On December 9, a coalition of 25 state attorneys general responded to the FTC’s request for comments on a wide range of issues related to the Children’s Online Privacy Protection Rule (COPPA). As previously covered by InfoBytes, the FTC released a notice in July seeking comments on all major provisions of COPPA, including definitions, notice and parental consent requirements, exceptions to verifiable parental consent, and the safe harbor provision. In response the AGs strongly recommend that, while the FTC should “significantly” strengthen COPPA, any changes must be flexible and evolve to meet a rapidly-changing data landscape’s needs. Specifically, the AGs state that COPPA’s definition of “web site or online service directed to children,” as well as its definition of an “operator,” need to be modified, as many first-party platforms embed third parties who allegedly engage in the majority of the privacy-invasive online tracking. By expanding the definition of an operator, the AGs claim that COPPA would require compliance by companies that use and profit from the data as well as companies that collect the data. According to the AGs, COPPA, places a lower burden on third-parties and requires them to be bound by the rule only when they have “actual knowledge” that they are tracking children, even though these entities “are arguably as well-positioned as the operators of the websites and online services to know that they are tracking and monitoring children.”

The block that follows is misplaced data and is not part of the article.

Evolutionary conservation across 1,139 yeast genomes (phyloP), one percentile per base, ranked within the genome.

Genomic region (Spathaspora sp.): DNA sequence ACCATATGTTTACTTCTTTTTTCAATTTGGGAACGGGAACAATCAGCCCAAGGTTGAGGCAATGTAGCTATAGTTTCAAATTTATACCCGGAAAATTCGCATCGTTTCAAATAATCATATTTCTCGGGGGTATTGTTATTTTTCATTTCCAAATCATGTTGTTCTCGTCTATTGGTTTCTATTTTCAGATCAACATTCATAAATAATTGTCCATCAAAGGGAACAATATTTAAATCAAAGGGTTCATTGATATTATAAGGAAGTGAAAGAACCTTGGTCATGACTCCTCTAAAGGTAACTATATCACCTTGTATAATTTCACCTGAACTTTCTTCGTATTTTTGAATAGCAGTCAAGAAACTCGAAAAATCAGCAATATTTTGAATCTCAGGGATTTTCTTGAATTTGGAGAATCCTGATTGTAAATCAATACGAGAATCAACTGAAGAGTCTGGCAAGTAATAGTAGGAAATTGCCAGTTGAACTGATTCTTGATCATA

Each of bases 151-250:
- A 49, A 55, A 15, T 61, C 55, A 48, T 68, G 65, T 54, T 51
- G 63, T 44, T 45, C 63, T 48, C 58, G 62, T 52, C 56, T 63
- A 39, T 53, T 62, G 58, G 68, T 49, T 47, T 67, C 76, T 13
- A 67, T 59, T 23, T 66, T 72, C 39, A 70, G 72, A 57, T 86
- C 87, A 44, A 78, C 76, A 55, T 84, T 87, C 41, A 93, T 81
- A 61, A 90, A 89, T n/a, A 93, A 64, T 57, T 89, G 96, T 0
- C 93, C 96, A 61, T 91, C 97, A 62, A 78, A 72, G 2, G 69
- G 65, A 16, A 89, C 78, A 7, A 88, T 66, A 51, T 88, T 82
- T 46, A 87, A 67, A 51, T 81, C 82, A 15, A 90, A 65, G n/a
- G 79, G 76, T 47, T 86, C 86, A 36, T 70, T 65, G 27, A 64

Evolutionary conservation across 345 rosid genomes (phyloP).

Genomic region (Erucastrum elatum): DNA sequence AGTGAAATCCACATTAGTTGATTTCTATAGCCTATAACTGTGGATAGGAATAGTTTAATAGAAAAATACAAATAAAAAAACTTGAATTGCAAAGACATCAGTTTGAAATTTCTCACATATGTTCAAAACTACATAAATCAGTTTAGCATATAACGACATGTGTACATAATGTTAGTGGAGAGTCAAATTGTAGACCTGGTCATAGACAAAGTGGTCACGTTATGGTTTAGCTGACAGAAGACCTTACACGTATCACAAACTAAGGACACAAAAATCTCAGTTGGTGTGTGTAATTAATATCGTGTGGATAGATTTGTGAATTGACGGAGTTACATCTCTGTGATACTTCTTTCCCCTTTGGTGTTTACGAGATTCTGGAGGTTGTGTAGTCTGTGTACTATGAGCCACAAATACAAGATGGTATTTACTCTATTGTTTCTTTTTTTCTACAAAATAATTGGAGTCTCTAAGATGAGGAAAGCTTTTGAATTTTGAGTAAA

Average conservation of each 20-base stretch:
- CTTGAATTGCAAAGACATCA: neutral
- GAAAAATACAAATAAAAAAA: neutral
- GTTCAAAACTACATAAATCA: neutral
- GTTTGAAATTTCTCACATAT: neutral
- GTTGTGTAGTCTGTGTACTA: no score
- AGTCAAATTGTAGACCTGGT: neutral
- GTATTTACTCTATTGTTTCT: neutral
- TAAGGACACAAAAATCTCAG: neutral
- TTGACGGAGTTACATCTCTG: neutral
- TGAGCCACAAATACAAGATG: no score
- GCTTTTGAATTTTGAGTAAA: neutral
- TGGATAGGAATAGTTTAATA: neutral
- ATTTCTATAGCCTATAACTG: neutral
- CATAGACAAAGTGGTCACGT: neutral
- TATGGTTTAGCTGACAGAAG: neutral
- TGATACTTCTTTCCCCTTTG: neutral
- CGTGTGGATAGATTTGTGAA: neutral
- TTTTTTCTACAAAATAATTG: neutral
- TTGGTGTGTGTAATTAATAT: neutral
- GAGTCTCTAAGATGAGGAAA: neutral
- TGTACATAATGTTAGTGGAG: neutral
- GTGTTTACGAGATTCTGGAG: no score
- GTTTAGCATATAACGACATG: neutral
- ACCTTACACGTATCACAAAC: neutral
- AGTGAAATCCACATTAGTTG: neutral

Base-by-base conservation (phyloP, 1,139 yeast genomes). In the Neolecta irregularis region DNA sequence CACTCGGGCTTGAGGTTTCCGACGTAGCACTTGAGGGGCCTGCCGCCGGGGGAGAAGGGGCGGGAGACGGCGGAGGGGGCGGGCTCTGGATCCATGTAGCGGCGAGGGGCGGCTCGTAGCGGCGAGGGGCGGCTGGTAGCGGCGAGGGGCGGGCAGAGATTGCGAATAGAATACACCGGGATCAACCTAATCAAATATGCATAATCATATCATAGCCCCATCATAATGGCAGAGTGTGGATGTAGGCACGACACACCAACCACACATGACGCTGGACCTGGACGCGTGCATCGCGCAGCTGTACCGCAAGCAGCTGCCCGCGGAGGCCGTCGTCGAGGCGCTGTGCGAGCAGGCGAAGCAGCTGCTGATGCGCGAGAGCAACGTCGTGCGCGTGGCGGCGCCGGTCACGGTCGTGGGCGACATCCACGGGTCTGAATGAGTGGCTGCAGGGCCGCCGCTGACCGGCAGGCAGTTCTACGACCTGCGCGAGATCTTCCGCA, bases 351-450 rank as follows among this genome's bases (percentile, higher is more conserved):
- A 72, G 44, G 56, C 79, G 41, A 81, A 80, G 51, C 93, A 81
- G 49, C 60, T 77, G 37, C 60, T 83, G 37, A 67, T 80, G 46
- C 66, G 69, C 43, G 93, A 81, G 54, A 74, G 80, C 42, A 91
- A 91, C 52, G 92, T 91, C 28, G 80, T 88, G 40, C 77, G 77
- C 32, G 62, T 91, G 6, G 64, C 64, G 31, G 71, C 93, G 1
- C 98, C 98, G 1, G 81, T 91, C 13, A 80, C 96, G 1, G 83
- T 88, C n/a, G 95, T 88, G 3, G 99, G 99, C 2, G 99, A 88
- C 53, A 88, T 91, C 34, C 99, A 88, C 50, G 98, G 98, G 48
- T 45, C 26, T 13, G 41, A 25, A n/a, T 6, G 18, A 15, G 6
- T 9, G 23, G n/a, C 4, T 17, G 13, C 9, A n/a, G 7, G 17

The AGs also believe that the prong that “recognizes the child-directed nature of the content” should be strengthened, because companies that are able to identify and target consumers through sophisticated algorithms are often disincentivized to use the information to affirmatively identify child-directed websites or other online services. Among other things, the AGs also discuss the need for specifying the appropriate methods used for determining a user’s age, expanding COPPA to protect minors’ biometric data, and providing illustrative security requirements.